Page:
Details

The monument includes the earthwork remains of a medieval nucleated settlement 800m south of Manor Farm, lying on the western side of Milborne Brook on a gentle south facing slope. The name of the settlement is not known, but it may have been part of Milborne St Andrew or Milborne Church(s)ton. The name Milborne St Andrew, first mentioned in this form in 1294, referred originally to the southern part of the present parish, the southernmost part of which included the manor of Milborne Church(s)ton. Abandonment of the site, at an unknown date, may have been due to the movement of the village to its present location adjacent to the Dorchester to Blandford road where it crosses the Milborne Brook. The focus of the settlement appears to be a rectangular enclosure, 165m by 90m, at the southern end of the site and defined by a bank 3m wide and up to 1m high, with a 3m wide external ditch, now largely infilled. This contained at least six square internal plots, defined by banks and scarps, several of which contain the remains of buildings and other features, including an oval embanked depression. To the north of the enclosure is a series of small rectangular paddocks, defined by banks and scarps up to 0.5m high, and two possible building platforms are visible along the edge of the brook. These remains are less well-preserved and the eastern edge of the monument has been disturbed by the canalisation of the brook which has been shifted slightly to the west. Earthworks on the western side of the site have been disturbed by a track running diagonally across the site which has been worn down over the years creating a hollow way. Sherds of medieval pottery have been found on the site. At the northern end of the monument there is a large cutting, approximately 25m wide and 2m deep, which appears to be of a later date than the paddocks; its function is unclear, although it has been suggested that it may be the leat of a later mill, the exact location of which is unclear. Because of the uncertainty of its function and date it has not been included in the scheduling. In addition, further paddocks were noted on aerial photographs taken in 1934, extending northwards towards the present village but, as they are no longer clearly visible and cannot be easily interpreted, they are not included in the scheduling either. All fence and gate posts, and water troughs are excluded from the scheduling, although the ground beneath them is included.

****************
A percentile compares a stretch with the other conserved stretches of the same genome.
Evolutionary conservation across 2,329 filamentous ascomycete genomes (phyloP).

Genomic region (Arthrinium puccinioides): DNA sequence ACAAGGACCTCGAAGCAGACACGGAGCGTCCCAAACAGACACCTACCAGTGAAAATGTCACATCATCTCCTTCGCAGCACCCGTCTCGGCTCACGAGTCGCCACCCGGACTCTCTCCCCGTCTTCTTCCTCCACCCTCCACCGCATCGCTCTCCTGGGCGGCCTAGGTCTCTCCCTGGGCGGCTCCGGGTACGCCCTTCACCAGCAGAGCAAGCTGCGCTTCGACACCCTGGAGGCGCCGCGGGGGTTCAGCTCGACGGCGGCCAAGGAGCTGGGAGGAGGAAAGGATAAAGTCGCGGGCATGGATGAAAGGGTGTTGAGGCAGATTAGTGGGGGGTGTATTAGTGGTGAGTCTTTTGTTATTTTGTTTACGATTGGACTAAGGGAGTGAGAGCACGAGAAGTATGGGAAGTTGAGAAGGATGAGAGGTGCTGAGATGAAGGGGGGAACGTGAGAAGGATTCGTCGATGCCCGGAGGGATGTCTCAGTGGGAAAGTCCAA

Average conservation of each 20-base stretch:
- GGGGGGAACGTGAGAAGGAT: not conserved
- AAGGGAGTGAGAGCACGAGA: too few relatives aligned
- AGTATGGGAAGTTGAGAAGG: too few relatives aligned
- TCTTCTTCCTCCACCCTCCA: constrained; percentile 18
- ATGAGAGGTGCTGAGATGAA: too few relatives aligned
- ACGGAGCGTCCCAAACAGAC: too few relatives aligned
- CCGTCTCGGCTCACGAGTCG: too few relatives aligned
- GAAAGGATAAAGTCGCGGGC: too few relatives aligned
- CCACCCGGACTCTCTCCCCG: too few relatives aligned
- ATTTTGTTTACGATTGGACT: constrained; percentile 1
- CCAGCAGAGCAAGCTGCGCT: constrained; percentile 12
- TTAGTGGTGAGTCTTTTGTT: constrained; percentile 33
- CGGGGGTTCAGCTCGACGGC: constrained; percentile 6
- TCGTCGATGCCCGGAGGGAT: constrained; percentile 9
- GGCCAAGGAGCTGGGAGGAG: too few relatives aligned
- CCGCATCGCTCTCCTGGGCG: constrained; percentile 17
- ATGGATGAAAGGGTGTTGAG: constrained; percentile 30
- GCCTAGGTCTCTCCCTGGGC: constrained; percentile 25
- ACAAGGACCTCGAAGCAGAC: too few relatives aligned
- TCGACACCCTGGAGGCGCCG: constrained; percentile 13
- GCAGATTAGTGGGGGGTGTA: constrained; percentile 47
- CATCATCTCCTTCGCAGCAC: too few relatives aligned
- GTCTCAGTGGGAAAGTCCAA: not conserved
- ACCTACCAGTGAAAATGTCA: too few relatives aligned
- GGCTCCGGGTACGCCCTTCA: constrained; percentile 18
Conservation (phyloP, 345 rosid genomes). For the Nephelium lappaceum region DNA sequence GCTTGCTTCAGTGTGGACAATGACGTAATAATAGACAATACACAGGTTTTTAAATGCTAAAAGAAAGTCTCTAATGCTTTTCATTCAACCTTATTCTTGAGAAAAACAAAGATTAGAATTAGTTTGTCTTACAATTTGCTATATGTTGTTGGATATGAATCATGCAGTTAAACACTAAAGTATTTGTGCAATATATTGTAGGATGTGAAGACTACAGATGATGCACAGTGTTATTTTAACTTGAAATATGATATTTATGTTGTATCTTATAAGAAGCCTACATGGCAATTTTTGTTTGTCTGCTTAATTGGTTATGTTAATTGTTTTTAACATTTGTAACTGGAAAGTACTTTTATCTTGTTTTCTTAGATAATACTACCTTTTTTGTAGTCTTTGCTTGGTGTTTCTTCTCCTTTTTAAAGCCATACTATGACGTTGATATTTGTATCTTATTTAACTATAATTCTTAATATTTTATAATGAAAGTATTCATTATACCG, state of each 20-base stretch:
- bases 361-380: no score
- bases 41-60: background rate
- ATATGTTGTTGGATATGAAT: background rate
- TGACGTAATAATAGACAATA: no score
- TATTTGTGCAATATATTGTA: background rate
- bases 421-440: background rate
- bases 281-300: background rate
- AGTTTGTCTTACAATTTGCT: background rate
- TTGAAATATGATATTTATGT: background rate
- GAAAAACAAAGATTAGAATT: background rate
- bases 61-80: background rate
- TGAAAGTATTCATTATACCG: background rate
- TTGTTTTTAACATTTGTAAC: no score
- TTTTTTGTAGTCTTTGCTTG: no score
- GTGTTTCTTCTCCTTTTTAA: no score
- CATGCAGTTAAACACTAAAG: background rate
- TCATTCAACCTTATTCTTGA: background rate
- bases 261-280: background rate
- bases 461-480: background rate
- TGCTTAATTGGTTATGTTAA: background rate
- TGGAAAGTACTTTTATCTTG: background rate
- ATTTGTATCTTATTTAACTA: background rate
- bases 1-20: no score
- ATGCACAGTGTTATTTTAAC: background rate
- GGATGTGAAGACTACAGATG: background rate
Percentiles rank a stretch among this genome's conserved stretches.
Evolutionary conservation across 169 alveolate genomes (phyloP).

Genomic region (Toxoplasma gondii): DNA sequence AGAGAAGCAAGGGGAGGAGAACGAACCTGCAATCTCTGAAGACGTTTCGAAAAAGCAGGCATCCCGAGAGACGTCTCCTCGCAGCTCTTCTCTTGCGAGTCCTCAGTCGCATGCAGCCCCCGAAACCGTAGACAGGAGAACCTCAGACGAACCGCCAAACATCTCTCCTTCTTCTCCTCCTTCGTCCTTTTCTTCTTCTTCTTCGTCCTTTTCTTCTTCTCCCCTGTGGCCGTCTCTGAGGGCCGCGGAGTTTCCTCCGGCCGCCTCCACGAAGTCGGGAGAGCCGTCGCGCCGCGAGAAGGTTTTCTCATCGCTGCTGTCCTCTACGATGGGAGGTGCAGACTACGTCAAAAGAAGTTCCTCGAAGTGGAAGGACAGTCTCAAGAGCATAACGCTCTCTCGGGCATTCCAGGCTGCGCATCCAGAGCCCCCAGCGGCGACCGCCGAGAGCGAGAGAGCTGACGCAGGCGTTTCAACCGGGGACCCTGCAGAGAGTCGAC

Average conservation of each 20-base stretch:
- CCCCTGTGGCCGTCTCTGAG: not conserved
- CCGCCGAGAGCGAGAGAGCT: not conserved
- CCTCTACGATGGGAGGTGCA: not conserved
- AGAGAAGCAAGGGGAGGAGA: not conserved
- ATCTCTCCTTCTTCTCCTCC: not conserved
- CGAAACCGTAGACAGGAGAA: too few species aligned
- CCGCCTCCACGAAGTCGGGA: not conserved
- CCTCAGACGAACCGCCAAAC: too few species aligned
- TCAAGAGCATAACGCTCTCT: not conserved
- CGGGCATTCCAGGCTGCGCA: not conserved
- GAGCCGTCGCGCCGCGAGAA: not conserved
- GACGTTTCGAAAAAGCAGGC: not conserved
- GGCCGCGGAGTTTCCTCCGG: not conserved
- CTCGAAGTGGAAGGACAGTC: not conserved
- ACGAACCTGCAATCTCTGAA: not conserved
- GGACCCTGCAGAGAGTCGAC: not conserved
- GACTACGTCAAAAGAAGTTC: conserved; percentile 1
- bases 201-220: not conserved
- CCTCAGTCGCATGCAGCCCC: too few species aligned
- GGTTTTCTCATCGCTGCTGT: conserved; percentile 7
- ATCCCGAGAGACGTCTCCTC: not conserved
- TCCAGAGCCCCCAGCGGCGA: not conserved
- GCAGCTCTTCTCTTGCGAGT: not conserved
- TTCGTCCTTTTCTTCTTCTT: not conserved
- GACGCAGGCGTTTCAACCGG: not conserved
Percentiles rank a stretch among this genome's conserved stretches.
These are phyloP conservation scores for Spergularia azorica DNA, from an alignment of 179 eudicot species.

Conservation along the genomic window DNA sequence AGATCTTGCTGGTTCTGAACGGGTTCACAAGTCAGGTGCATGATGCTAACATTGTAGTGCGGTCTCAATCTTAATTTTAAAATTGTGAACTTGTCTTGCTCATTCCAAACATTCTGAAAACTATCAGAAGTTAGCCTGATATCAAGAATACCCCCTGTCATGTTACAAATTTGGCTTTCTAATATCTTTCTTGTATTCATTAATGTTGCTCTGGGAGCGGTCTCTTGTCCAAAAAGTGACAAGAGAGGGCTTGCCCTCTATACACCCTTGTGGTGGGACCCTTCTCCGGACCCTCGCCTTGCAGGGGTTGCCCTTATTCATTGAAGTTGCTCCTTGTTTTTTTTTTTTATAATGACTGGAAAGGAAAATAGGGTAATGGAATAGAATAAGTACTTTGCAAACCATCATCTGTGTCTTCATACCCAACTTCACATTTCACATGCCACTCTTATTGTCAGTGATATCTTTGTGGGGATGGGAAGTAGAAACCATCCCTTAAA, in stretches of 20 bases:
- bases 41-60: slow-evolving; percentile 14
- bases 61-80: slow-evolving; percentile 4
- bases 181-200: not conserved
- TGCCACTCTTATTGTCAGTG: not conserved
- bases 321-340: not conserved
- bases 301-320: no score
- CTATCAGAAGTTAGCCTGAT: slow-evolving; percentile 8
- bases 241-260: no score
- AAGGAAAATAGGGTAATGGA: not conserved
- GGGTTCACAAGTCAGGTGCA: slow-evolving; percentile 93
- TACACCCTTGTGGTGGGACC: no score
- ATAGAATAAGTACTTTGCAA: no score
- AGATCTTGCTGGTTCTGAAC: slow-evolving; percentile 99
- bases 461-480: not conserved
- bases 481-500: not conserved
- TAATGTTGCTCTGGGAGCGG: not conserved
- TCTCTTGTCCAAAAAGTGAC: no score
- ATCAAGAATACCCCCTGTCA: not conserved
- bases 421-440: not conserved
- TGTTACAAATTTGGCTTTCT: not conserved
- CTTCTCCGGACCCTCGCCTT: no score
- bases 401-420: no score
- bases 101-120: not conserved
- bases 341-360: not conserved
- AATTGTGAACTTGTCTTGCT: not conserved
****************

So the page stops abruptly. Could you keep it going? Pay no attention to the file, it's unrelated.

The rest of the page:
MAP EXTRACT The site of the monument is shown on the attached map extract.

Selected Sources

Books and journals
Mills, A D, English Place Name Society Dorset: Volume I, (1977), 306-307
Other
Historical Monuments in the County of Dorset, (1970)

National Grid Reference: SY 80182 96354

Map

Map
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The above map is for quick reference purposes only and may not be to scale. For a copy of the full scale map, please see the attached PDF - 1019361 .pdf

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This copy shows the entry on 22-Nov-2017 at 12:34:16.

End of official listing